book review

Review of Robert Leckey, Bills of Rights in the Common Law, Cambridge: Cambridge University Press, 2015, 256 pp, pb £24.99

Paul Daly


In his timely and carefully crafted new book, Dean Robert Leckey asks how far the introduction of ‘bills of rights’ has moved common law judges from their traditional role. Three jurisdictions, Canada, the United Kingdom and South Africa, form the basis of his comparative study. In answering the question, Leckey eschews sensationalism about ‘bill-of-rights exceptionalism’ (7). Taking a different tack from political scientists who engage in quantitative studies of ‘judicial activism’ and legal theorists who distinguish between ‘strong-form’ and ‘weak-form’ judicial review, Leckey adopts an ‘internal, legal approach’ that closely hews to the how rather than the what of judicial implementation of rights-protecting instruments (7-17) and exposes the ‘perils of unsubtle reliance on notions of “weak” and “strong”’ forms of judicial review (166).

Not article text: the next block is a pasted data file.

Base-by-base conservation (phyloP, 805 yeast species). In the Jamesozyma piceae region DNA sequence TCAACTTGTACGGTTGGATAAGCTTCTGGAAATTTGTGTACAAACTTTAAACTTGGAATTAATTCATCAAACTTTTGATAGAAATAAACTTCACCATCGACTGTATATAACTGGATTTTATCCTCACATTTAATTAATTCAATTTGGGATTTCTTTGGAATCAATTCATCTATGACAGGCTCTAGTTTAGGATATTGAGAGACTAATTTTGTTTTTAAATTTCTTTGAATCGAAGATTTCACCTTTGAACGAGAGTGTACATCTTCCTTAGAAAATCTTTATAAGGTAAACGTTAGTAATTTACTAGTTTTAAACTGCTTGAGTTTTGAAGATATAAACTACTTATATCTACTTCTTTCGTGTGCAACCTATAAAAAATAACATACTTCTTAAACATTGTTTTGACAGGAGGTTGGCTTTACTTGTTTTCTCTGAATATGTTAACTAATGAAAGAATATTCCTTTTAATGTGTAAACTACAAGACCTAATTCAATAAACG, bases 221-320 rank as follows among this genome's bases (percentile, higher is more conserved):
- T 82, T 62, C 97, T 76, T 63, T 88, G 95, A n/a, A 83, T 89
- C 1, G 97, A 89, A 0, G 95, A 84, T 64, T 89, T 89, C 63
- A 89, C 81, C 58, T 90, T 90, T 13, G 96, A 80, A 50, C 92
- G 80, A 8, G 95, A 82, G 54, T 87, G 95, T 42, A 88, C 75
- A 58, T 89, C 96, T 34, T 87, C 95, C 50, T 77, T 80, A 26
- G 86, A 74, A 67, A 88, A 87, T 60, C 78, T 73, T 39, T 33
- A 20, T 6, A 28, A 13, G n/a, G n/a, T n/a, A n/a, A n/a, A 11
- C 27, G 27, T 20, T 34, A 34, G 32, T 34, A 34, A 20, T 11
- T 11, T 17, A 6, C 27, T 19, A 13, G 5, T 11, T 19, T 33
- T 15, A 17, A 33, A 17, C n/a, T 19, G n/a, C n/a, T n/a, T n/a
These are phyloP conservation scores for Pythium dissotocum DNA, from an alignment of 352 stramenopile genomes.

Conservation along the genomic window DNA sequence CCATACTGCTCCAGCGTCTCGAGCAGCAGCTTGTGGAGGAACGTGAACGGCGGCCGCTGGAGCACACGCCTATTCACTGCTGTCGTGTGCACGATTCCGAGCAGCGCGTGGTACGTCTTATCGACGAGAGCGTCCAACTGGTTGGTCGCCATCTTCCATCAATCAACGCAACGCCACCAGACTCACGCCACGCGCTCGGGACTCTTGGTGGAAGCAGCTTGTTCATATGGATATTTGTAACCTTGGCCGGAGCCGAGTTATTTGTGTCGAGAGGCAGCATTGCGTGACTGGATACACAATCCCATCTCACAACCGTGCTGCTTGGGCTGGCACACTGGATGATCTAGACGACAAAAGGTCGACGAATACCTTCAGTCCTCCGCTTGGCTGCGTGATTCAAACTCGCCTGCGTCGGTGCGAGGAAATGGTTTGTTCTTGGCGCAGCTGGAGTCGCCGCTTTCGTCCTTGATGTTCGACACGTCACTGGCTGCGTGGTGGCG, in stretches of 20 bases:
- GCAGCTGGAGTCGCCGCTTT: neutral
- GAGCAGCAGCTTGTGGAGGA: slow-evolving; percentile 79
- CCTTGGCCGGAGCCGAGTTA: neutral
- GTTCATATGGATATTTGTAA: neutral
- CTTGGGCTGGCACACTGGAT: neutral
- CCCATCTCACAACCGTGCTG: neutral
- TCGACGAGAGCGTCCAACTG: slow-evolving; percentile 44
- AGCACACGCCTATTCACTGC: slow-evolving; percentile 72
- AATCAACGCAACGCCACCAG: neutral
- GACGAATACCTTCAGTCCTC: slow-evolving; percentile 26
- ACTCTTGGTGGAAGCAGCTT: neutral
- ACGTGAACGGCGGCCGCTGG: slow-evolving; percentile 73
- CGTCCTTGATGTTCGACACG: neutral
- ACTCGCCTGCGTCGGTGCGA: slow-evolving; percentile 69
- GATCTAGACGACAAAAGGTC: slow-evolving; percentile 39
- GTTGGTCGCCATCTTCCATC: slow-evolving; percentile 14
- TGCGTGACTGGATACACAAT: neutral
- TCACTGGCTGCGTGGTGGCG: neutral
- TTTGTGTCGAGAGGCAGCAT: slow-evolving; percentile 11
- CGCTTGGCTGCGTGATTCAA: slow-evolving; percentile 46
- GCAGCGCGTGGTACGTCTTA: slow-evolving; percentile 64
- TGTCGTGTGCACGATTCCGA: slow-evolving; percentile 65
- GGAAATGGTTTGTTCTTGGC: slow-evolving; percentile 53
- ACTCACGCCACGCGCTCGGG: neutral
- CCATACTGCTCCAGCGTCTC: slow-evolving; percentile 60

Published November 2016
Frequency Bi-monthly
Volume 79
Issue 6
Print ISSN 0026-7961
Online ISSN 1468-2230